It’s lovely to have a thought or question from another, from what they are, because it’s an invitation to find our thought, to find ourselves, to really learn and discover. Often people do not know how precious these conversational gifts can be, or they would share themselves more lavishly. They do not see what an adventure it is.
Sometimes we speak, not from what we are, but from what we imagine ourselves to be. Sometimes it’s a creative act-as-if, and sometimes just pretense, a kind of groping in the dark.
But in real talk we would speak from what we are, and that speaking would be an act of discovery. But if we’re frozen in shyness, how will we discover, how will we find the open road of adventure? We can’t achieve unless we assert ourselves and speak the facts as we see them. We can’t relate to people unless we have a thought, say it straight, make it heard.
When I reflect on those I’ve learned the most from, I find that they are very personal people. They tell of themselves, but in subtle artful ways, and their motive shines through. In any case, I know it is not helpful to hide ourselves, to cloak ourselves in a concept of philosophic impersonality. We shouldn’t fear personality, but should be natural. I think there is a sense in which we must be very personal, that is, we should be honestly ourselves. And we should not imagine that this is not good enough for a given situation. If we fail in this, I think we may do so because we are too personal in the wrong way.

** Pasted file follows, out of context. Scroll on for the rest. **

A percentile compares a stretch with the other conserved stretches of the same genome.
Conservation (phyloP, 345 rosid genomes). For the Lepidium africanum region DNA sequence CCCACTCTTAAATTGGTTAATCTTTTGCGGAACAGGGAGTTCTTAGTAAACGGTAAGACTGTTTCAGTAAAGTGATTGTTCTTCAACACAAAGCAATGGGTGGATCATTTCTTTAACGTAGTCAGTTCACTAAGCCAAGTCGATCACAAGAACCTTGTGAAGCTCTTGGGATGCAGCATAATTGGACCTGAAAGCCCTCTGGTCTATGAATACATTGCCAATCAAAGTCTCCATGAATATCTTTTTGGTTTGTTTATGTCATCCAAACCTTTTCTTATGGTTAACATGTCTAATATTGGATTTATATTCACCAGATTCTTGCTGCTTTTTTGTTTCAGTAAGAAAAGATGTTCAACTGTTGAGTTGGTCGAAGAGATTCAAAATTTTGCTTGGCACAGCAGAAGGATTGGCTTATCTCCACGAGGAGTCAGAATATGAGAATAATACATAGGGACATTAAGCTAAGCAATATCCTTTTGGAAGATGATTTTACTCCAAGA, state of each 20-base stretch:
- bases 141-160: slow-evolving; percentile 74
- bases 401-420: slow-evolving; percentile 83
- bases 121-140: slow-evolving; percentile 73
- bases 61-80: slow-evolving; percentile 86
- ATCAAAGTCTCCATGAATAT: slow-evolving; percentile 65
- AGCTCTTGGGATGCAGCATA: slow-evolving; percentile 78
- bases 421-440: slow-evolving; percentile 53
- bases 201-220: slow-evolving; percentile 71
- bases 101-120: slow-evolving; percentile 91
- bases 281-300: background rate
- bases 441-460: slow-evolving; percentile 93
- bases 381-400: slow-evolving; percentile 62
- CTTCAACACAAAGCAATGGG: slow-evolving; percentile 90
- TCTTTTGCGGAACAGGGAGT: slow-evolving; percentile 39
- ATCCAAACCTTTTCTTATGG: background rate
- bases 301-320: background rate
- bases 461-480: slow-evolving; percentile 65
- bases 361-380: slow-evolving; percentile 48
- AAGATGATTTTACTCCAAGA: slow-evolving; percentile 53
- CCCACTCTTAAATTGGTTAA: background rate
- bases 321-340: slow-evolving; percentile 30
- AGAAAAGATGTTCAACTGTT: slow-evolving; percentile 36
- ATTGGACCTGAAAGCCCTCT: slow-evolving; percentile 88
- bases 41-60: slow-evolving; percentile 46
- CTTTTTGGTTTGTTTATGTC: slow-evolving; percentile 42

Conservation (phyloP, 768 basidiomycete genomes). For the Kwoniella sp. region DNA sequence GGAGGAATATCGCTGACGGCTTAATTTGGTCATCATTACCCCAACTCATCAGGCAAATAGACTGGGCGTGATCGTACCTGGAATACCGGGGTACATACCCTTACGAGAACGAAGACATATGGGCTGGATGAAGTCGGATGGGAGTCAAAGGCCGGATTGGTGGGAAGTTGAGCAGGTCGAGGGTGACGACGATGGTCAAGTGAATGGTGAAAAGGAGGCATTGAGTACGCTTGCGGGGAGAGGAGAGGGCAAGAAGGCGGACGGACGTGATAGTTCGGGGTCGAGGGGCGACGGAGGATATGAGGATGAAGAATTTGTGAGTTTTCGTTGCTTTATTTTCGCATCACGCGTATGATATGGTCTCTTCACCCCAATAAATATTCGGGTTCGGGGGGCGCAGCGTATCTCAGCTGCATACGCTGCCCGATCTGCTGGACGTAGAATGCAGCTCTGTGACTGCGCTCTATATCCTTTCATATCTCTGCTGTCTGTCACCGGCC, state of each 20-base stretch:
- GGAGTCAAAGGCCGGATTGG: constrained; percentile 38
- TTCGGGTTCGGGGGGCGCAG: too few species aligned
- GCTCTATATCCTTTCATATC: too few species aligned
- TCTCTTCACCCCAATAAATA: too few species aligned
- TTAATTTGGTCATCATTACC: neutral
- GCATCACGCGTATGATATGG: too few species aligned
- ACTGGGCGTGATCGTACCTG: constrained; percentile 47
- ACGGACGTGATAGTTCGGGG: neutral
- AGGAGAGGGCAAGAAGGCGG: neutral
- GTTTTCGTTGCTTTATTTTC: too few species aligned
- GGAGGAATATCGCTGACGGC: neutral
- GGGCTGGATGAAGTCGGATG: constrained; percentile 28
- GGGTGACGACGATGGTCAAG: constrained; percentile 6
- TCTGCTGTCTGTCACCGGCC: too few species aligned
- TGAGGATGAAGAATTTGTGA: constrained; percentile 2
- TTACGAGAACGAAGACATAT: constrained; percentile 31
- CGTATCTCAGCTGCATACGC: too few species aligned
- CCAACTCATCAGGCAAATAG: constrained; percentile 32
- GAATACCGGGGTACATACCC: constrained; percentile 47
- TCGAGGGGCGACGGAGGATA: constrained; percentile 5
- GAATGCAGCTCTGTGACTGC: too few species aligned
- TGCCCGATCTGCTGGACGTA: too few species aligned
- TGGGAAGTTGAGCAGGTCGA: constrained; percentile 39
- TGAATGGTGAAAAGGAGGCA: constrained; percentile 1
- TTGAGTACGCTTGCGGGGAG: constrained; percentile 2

What is impersonality? It is not non-personality but illuminated personality. And if personality, in some sense, is to be renounced, it would be good to have an actual one fully in place for the ceremony. And if renunciation is empowerment, then personality will be strengthened, and the reflected light will be intense. Perhaps a paradoxapersonality is in order. It might be the flowering of the same personality, the veiled unearthly lights, that we see everywhere.